Real-terms investment in pay is just one way to do that, however. Employees who feel secure and valued by their employer are more likely to stay. Love2shops latest Employee Value Report found that 36% of employees in the UK say their employer never – or hardly ever – acknowledges their work, while 52% believe their output increases when they feel valued.
Showing your workforce appreciation for their work is one of the most cost-effective ways to improve performance and retain talent – it can be as simple as a thank you or an early finish.
For those who want to create a rewarding system that is transparent and fair, there are affordable solutions that can automate the management of employee reward schemes and deliver data on their impact, such our own modular Love2shop Engagement Platform.
But employers who create a culture of respect and appreciation will see a significant impact on business performance in 2023.
Squeezed incomes will hit discretionary spending
Unfortunately, from a consumer perspective, it is likely that the effects of the recession will last most of the year as inflation and interest rates remain high. Households will reduce spending either because they simply do not have any disposable income or they want to keep what they have in case things get harder.
Yael Selfin, Chief Economist at accountancy giant KPMG, said: “The increase in energy and food prices during 2022, as well as higher overall inflation, have significantly reduced households’ purchasing power.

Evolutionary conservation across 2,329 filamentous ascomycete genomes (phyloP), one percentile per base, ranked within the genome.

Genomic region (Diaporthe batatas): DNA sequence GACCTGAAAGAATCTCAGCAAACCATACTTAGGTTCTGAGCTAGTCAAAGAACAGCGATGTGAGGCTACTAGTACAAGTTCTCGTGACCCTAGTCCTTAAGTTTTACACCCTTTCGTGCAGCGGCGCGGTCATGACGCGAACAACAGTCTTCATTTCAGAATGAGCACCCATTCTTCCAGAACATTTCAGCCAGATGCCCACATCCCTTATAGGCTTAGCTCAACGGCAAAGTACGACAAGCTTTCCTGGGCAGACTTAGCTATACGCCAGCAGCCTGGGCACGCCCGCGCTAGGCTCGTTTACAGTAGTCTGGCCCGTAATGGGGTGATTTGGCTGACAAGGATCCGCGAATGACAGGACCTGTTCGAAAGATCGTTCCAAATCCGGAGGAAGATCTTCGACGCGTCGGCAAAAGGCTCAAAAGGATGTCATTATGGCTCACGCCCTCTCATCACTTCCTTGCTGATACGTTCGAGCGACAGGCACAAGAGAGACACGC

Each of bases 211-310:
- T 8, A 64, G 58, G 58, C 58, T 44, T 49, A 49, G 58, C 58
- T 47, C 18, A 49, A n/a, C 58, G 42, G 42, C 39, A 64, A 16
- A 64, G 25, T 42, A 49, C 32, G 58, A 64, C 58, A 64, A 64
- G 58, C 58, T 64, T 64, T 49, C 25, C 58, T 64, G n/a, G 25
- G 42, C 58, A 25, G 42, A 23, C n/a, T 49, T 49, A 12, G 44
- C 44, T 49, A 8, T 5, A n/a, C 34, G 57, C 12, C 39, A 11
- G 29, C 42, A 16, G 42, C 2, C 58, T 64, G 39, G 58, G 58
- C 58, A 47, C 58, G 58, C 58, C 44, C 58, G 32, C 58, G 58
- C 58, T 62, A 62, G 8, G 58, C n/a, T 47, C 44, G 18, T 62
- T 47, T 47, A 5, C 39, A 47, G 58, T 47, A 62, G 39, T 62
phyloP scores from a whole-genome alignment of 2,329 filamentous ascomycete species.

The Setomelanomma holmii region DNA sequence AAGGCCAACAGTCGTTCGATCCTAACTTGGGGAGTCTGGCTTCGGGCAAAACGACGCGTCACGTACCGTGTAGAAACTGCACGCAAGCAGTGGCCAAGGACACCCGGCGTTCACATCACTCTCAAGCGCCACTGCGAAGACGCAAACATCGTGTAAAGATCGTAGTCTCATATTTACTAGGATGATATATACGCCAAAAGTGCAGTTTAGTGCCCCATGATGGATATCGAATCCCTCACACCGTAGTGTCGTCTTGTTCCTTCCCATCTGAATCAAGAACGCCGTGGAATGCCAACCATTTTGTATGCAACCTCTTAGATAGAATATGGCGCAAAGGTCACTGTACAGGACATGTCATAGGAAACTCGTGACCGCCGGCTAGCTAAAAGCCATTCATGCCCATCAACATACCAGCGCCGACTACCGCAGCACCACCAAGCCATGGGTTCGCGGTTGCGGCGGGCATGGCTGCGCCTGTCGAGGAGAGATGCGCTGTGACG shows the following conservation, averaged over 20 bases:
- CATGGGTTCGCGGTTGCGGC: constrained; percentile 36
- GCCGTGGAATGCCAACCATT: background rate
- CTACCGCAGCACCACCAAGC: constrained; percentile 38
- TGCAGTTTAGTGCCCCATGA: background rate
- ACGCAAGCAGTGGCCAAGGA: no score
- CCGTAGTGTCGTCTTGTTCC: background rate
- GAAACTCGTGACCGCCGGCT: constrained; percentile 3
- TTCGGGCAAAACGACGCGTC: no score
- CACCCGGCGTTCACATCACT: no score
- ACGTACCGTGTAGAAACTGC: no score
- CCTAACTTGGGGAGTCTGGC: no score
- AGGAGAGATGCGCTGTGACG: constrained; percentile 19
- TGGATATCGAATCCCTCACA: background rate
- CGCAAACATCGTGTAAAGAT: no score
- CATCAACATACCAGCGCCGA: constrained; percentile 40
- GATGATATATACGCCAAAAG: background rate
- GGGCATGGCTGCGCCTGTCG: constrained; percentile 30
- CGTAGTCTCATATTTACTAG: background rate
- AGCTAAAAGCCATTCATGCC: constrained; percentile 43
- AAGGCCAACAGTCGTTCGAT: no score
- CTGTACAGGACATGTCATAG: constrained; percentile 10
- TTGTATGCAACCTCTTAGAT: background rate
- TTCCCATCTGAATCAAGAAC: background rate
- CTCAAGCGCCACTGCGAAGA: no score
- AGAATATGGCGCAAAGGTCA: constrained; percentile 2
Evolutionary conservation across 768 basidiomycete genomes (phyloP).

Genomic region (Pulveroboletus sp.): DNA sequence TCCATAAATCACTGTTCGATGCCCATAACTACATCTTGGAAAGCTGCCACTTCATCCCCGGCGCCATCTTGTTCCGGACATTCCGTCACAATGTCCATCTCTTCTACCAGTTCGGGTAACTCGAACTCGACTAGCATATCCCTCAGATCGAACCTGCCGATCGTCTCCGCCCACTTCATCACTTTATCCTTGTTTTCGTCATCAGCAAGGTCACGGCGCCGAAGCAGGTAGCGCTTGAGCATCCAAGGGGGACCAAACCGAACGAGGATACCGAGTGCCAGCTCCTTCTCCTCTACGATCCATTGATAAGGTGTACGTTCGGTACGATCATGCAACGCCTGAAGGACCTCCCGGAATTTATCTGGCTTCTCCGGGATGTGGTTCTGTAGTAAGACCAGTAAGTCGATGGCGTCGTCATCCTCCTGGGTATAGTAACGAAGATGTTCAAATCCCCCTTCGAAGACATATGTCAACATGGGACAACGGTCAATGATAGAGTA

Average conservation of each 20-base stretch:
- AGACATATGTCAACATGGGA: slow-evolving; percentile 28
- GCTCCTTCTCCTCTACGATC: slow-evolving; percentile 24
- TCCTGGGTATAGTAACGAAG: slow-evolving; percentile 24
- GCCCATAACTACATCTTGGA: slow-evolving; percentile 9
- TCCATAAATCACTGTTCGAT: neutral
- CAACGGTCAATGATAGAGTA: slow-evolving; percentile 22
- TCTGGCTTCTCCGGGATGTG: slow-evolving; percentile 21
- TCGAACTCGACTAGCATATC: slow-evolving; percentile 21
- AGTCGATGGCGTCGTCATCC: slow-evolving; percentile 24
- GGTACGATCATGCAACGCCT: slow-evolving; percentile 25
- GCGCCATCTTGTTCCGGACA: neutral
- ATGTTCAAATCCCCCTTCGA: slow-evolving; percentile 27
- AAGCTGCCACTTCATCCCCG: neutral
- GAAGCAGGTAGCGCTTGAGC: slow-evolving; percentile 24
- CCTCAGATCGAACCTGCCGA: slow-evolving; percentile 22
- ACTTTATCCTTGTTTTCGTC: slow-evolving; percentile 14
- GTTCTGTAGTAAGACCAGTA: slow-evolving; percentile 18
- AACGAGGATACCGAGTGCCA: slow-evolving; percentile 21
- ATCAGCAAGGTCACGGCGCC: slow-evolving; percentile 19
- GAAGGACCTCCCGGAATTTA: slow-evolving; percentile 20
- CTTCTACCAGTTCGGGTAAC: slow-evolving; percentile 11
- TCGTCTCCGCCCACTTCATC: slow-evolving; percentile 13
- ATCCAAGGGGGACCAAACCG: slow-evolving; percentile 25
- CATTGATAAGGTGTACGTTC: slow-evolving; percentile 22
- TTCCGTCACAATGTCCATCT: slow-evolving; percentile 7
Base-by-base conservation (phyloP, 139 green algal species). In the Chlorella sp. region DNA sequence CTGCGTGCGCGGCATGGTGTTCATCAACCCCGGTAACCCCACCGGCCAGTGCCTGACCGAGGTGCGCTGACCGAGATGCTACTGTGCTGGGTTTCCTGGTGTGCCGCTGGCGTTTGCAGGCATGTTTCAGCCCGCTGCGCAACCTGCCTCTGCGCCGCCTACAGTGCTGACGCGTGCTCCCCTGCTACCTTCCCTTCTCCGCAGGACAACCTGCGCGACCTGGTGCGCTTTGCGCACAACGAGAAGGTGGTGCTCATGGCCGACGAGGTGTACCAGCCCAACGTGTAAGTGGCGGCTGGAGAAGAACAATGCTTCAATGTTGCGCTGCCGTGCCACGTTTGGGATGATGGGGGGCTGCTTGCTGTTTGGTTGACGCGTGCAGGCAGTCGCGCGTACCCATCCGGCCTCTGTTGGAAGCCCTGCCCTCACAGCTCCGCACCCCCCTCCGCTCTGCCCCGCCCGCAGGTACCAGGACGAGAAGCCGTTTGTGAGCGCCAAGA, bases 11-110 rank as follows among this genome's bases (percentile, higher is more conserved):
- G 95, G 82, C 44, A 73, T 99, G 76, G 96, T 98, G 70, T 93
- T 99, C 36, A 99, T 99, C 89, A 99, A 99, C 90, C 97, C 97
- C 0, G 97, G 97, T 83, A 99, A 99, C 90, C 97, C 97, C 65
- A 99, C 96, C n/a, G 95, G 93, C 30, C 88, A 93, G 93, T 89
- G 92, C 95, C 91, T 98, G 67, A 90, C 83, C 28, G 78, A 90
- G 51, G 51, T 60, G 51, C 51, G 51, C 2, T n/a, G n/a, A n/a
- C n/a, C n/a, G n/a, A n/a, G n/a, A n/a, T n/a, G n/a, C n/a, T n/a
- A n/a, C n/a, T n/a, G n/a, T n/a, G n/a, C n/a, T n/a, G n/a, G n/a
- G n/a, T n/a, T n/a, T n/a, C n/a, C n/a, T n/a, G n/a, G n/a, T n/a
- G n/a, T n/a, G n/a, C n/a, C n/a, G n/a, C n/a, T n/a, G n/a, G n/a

“Rising interest rates have added another headwind to growth. Lower income households are particularly exposed to the mix of current price pressures, as the most affected spending categories largely fall on necessities, with few substitutes in the short run.
“Households are expected to rein in spending on discretionary items in 2023 in response to the squeeze on income.”3
Meanwhile, Richard Walker, Managing Director of frozen food chain, Iceland (available on Love2shop Gift Cards, vouchers and Contactless Digital Mastercard), said basics such as bread and milk were up 50% in 20224, adding: “We are far from out of the woods. Those who are really on a budget and struggling the most will feel it most painfully.”
But all is not lost. Customer loyalty rewards can help businesses of any size to maintain and increase revenue-per-customer.
Despite cutting back, consumers are more likely to remain loyal to brands in which they have trust and where they see value in being a regular customer.
Brands that operate loyalty or reward programmes that engage customers see, on average, a 15%-25% increase in spending, according to management consultancy McKinsey5. As such, it’s important to foster loyalty within your customer base through a strategic reward proposition. This ensures that customers see value in continuing to spend with your business.
Meaningful rewards will improve recruitment and retention
At Love2shop, we have an enormous cross-section of clients and from every business sector you can imagine.
Over the past five decades we have worked with more than 150,000 companies helping them implement engaging loyalty and reward schemes for both customers and employees.